I didn’t realize how much I hated the short daily commute until I traveled the same small distance on my bicycle. I didn’t have a clue what I was missing. As I roll by Cultiva, groggy from the night before, the scent of roasted coffee hits me at 11th and H. I feel refreshed, and ready for the day. On my ride home, as I coast by El Chaparro on 13th, a taco blast of goodness makes my mouth water as I pedal hard to get home craving a dinner with my family.

My eyes have been opened. I notice the houses on each street, and start to understand how our city is put together, realizing niches of class and income. I notice the homeless, more than I have ever seen. Whether it means something or not, I’m always nodding, saying “good morning”, and hoping that at the very least, they know that for that day, they have been seen. I appreciate the bike lanes and trails, and am thankful for the community I am a part of that is continually working hard to give life and strength to the bicycling community.

For the first time in a long time, every day, I can see.


Don’t Give Up

There is a sign that hangs in the creative room of our house. It was given to us by our dear friends The Parsons years ago. The message is simple yet impactful. “Don’t Give Up.” We have shared this message with the many couples we have photographed on their wedding day, because we know how hard the road ahead will inevitably be. Renee and I have uttered these three small words to each other in moments of marriage turmoil, or parenting meltdowns.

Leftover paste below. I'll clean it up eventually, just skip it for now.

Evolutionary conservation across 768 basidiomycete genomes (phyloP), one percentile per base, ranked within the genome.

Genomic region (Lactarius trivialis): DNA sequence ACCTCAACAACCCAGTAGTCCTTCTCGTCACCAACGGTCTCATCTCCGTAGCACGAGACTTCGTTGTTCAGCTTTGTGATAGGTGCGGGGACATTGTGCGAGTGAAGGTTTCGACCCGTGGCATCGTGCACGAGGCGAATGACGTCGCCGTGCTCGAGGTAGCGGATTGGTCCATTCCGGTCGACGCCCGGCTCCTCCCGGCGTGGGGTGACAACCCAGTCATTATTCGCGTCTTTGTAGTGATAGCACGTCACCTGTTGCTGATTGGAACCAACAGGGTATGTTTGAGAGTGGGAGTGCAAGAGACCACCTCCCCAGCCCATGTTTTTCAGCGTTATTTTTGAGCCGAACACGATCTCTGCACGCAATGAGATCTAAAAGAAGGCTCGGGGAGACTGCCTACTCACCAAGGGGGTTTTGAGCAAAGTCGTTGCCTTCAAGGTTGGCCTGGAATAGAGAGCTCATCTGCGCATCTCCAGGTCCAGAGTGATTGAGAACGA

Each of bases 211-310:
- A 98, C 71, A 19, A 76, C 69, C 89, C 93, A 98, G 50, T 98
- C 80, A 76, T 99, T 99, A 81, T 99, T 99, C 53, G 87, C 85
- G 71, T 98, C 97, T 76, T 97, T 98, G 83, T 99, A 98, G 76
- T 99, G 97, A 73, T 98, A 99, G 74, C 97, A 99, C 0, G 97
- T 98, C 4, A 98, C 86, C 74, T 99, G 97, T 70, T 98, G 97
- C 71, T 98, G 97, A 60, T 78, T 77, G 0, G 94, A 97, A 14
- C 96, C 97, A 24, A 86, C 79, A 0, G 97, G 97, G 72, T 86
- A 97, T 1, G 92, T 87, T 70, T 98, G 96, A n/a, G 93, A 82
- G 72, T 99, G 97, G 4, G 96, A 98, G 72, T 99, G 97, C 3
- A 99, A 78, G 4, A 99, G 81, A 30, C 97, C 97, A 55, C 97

We know the difficulties that lie ahead for our kids, and make no qualms about it. Without planning, we started a mantra. “You are a Welstead, and Welsteads don’t give up.” We say it, repeat it, and say it again. I found myself saying it on our bike rides. When we started pushing the limits of our rides, there was always one of my kids that would get tired and frustrated. There were moments of yelling, screaming, and even laying down on the ground. Deep down, I knew it was too much, but sometimes I feel my job as a dad is to put my kids in difficult and almost impossible scenarios. How else will they learn that there is value in pressing on?

One day at the end of a particular ride, one of my girls had almost died two miles from our house. Her legs almost fell off. Her tears almost filled rivers. Yet as she rolled onto the little stretch of sidewalk in front of home and ditched her bike on the side of the house, she ripped her helmet off and with bright eyes still surrounded by saline tear stains declared, “It was hard Dad, but I didn’t give up, because Welsteads don’t give up!” My heart exploded.


Thanks for reading!